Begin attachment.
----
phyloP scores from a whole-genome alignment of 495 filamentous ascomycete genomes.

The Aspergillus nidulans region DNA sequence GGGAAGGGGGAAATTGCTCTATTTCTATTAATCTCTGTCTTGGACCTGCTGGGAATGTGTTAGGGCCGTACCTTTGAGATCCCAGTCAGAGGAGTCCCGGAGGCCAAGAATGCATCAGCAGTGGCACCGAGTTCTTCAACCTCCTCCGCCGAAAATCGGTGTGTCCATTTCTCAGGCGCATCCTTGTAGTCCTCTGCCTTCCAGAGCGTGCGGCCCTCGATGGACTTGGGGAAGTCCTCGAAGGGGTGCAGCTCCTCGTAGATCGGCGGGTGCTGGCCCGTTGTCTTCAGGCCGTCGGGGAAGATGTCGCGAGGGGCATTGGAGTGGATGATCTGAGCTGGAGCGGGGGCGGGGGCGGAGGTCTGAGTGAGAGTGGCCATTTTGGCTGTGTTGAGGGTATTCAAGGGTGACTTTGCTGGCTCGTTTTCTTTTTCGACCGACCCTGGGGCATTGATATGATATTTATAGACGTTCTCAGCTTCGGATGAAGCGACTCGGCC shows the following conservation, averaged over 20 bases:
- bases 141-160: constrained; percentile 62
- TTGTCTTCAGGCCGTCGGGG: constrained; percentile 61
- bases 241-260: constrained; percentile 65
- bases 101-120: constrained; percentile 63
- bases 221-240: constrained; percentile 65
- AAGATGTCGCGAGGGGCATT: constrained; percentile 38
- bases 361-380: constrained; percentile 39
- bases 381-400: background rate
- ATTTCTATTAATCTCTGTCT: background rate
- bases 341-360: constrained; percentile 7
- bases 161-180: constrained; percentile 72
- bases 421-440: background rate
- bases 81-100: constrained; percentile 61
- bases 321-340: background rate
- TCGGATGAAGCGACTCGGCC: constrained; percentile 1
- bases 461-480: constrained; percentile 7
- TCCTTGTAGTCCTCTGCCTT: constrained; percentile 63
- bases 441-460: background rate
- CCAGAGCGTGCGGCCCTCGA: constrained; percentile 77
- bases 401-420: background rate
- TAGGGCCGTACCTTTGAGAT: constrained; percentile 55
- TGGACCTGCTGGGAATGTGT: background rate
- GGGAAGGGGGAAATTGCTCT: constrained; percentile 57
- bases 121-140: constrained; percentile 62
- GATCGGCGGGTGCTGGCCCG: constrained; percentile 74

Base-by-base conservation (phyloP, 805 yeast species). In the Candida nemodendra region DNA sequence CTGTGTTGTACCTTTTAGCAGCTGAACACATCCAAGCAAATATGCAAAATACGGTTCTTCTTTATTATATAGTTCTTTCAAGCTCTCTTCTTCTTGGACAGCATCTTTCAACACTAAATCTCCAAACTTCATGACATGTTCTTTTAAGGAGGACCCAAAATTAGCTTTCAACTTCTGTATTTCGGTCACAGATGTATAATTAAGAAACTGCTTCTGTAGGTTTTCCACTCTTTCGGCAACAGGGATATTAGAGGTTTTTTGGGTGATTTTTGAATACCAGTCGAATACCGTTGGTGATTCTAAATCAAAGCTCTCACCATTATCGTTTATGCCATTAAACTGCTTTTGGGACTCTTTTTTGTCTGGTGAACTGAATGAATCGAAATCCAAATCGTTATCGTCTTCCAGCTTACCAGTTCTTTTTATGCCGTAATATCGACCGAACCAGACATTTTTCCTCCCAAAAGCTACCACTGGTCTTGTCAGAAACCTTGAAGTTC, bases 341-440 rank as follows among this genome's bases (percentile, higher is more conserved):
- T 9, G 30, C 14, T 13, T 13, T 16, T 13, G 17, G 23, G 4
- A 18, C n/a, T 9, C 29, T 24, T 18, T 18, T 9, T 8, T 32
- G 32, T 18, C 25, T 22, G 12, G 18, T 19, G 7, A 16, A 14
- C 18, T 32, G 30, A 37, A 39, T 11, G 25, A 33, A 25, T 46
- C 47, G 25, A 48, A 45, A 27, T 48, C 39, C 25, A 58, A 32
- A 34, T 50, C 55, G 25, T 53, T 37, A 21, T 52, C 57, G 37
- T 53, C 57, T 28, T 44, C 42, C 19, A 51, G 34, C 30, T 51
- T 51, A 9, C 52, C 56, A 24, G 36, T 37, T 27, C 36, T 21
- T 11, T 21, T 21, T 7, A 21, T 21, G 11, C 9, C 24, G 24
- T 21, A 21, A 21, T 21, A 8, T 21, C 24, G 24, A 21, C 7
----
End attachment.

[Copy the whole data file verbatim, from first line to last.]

phyloP scores from a whole-genome alignment of 495 filamentous ascomycete genomes.

The Aspergillus nidulans region DNA sequence GGGAAGGGGGAAATTGCTCTATTTCTATTAATCTCTGTCTTGGACCTGCTGGGAATGTGTTAGGGCCGTACCTTTGAGATCCCAGTCAGAGGAGTCCCGGAGGCCAAGAATGCATCAGCAGTGGCACCGAGTTCTTCAACCTCCTCCGCCGAAAATCGGTGTGTCCATTTCTCAGGCGCATCCTTGTAGTCCTCTGCCTTCCAGAGCGTGCGGCCCTCGATGGACTTGGGGAAGTCCTCGAAGGGGTGCAGCTCCTCGTAGATCGGCGGGTGCTGGCCCGTTGTCTTCAGGCCGTCGGGGAAGATGTCGCGAGGGGCATTGGAGTGGATGATCTGAGCTGGAGCGGGGGCGGGGGCGGAGGTCTGAGTGAGAGTGGCCATTTTGGCTGTGTTGAGGGTATTCAAGGGTGACTTTGCTGGCTCGTTTTCTTTTTCGACCGACCCTGGGGCATTGATATGATATTTATAGACGTTCTCAGCTTCGGATGAAGCGACTCGGCC shows the following conservation, averaged over 20 bases:
- bases 141-160: constrained; percentile 62
- TTGTCTTCAGGCCGTCGGGG: constrained; percentile 61
- bases 241-260: constrained; percentile 65
- bases 101-120: constrained; percentile 63
- bases 221-240: constrained; percentile 65
- AAGATGTCGCGAGGGGCATT: constrained; percentile 38
- bases 361-380: constrained; percentile 39
- bases 381-400: background rate
- ATTTCTATTAATCTCTGTCT: background rate
- bases 341-360: constrained; percentile 7
- bases 161-180: constrained; percentile 72
- bases 421-440: background rate
- bases 81-100: constrained; percentile 61
- bases 321-340: background rate
- TCGGATGAAGCGACTCGGCC: constrained; percentile 1
- bases 461-480: constrained; percentile 7
- TCCTTGTAGTCCTCTGCCTT: constrained; percentile 63
- bases 441-460: background rate
- CCAGAGCGTGCGGCCCTCGA: constrained; percentile 77
- bases 401-420: background rate
- TAGGGCCGTACCTTTGAGAT: constrained; percentile 55
- TGGACCTGCTGGGAATGTGT: background rate
- GGGAAGGGGGAAATTGCTCT: constrained; percentile 57
- bases 121-140: constrained; percentile 62
- GATCGGCGGGTGCTGGCCCG: constrained; percentile 74

Base-by-base conservation (phyloP, 805 yeast species). In the Candida nemodendra region DNA sequence CTGTGTTGTACCTTTTAGCAGCTGAACACATCCAAGCAAATATGCAAAATACGGTTCTTCTTTATTATATAGTTCTTTCAAGCTCTCTTCTTCTTGGACAGCATCTTTCAACACTAAATCTCCAAACTTCATGACATGTTCTTTTAAGGAGGACCCAAAATTAGCTTTCAACTTCTGTATTTCGGTCACAGATGTATAATTAAGAAACTGCTTCTGTAGGTTTTCCACTCTTTCGGCAACAGGGATATTAGAGGTTTTTTGGGTGATTTTTGAATACCAGTCGAATACCGTTGGTGATTCTAAATCAAAGCTCTCACCATTATCGTTTATGCCATTAAACTGCTTTTGGGACTCTTTTTTGTCTGGTGAACTGAATGAATCGAAATCCAAATCGTTATCGTCTTCCAGCTTACCAGTTCTTTTTATGCCGTAATATCGACCGAACCAGACATTTTTCCTCCCAAAAGCTACCACTGGTCTTGTCAGAAACCTTGAAGTTC, bases 341-440 rank as follows among this genome's bases (percentile, higher is more conserved):
- T 9, G 30, C 14, T 13, T 13, T 16, T 13, G 17, G 23, G 4
- A 18, C n/a, T 9, C 29, T 24, T 18, T 18, T 9, T 8, T 32
- G 32, T 18, C 25, T 22, G 12, G 18, T 19, G 7, A 16, A 14
- C 18, T 32, G 30, A 37, A 39, T 11, G 25, A 33, A 25, T 46
- C 47, G 25, A 48, A 45, A 27, T 48, C 39, C 25, A 58, A 32
- A 34, T 50, C 55, G 25, T 53, T 37, A 21, T 52, C 57, G 37
- T 53, C 57, T 28, T 44, C 42, C 19, A 51, G 34, C 30, T 51
- T 51, A 9, C 52, C 56, A 24, G 36, T 37, T 27, C 36, T 21
- T 11, T 21, T 21, T 7, A 21, T 21, G 11, C 9, C 24, G 24
- T 21, A 21, A 21, T 21, A 8, T 21, C 24, G 24, A 21, C 7